The Impact of Nazarene Youth Conference…Through the Eyes of a District Superintendent

The Church of the Nazarene is a global church with hundreds of thousands of members scattered across the globe in places like Brazil, Haiti, Poland, Jordan, Ethiopia, the Philippines, and around 158 other world areas. But growing up in a small farming town in southwest Lower Michigan, I had very little idea of the beautiful diversity of our global church. Even though our church talked about its international presence and our pastor preached about topics like diversity and living our lives on mission, I’d never had the opportunity to experience those realities for myself. 

For some attendees, NYC is a part of their family’s story of faith. Their grandparents attended, their parents attended, older siblings attended, and now they’re finally arriving at the doorway to their NYC rite of passage. But this wasn’t my story for a couple of reasons, one being that our family was poor and couldn’t afford to send me to an event like this. The greater barrier, however, was that our local church never encouraged us to go. And so, it wasn’t until I was serving as a youth pastor that I was finally able to experience NYC for myself in Houston, Texas, in 2003.

I remember feeling intimidated by the size and scope of the event. Prior to NYC, I’d never taken our teenagers to a gathering larger than around 600 people, and now we were about to embark on a 2-day cross country journey by tour bus to a city nearly 2,300 miles away—a city where we would find ourselves immersed in an ocean of over 8,200 people from all over the country and all over the world. And while it was intimidating, more importantly, it was inspiring.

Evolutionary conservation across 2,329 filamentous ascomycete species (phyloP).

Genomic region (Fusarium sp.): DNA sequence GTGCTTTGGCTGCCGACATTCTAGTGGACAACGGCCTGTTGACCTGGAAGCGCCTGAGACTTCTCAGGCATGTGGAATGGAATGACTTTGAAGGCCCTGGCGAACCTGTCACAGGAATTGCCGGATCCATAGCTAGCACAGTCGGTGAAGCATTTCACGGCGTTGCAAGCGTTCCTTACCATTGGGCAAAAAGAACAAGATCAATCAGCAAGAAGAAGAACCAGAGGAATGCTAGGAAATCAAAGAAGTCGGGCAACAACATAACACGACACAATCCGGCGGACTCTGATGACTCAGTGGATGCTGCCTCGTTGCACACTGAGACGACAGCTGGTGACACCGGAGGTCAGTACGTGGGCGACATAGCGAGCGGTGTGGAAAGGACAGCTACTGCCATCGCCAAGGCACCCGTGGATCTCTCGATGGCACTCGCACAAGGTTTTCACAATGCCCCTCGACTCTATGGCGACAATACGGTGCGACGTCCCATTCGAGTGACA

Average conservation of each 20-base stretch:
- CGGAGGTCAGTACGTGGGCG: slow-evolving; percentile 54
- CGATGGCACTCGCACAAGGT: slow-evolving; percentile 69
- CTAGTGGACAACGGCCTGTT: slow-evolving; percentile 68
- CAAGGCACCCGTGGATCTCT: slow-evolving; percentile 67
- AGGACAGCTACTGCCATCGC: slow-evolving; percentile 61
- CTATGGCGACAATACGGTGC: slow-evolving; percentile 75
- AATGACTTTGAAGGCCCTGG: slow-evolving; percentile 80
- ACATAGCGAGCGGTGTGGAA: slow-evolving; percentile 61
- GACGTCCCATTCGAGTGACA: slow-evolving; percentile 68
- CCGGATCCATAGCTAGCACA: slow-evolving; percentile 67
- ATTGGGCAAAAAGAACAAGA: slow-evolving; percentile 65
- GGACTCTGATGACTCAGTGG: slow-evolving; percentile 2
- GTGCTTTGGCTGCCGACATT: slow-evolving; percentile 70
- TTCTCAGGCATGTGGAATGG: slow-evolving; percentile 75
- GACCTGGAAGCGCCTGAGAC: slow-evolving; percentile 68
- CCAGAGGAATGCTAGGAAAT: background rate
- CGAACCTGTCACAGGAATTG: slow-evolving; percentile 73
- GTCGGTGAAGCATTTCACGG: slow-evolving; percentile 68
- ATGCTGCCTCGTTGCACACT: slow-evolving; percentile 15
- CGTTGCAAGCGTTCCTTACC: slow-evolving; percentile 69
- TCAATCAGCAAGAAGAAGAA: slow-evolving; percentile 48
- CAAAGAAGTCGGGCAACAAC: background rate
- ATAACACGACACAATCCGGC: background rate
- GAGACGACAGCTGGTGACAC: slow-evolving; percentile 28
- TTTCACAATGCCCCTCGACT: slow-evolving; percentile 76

• It was inspiring to watch our church give sacrificially to support students who couldn’t afford to attend NYC on their own.
  • It was inspiring to hear from powerful speakers like Deirdre Brower Latz as she challenged us to expand our imagination of what God might want to do through our life together.
  • It was inspiring to serve alongside students in Houston neighborhoods badly in need of compassionate assistance. And upon our return, it was doubly inspiring to be approached by these same students as they challenged our church to serve our own community as the city recovered from a devastating tornado. 
  • It was inspiring to watch the missional hearts of students grow into hearts with a passion to serve not only their own community but around the world in places like Mexico, Guatemala, Croatia, and Africa.
  • It was inspiring to see one student embrace a call to teach underprivileged youth in the urban core of Chicago and then to follow that call to Tampa, Florida, where he continues to teach at-risk students and helps to lead worship in a local Nazarene church plant. 
  • It was inspiring to witness a timid young man in our youth ministry step into a call to pastoral ministry, to encourage him as he left for Olivet Nazarene University later that fall, and now to see him serve the very congregation that helped send him to NYC nearly 20 years ago.

All of this to say, the impact of NYC goes far beyond the impact of the event itself—like seeds scattered on the ground. The seeds that are sown through NYC continue to bring a Kingdom impact—30, 60, and often 100 times what was originally sown.

Dale Schaeffer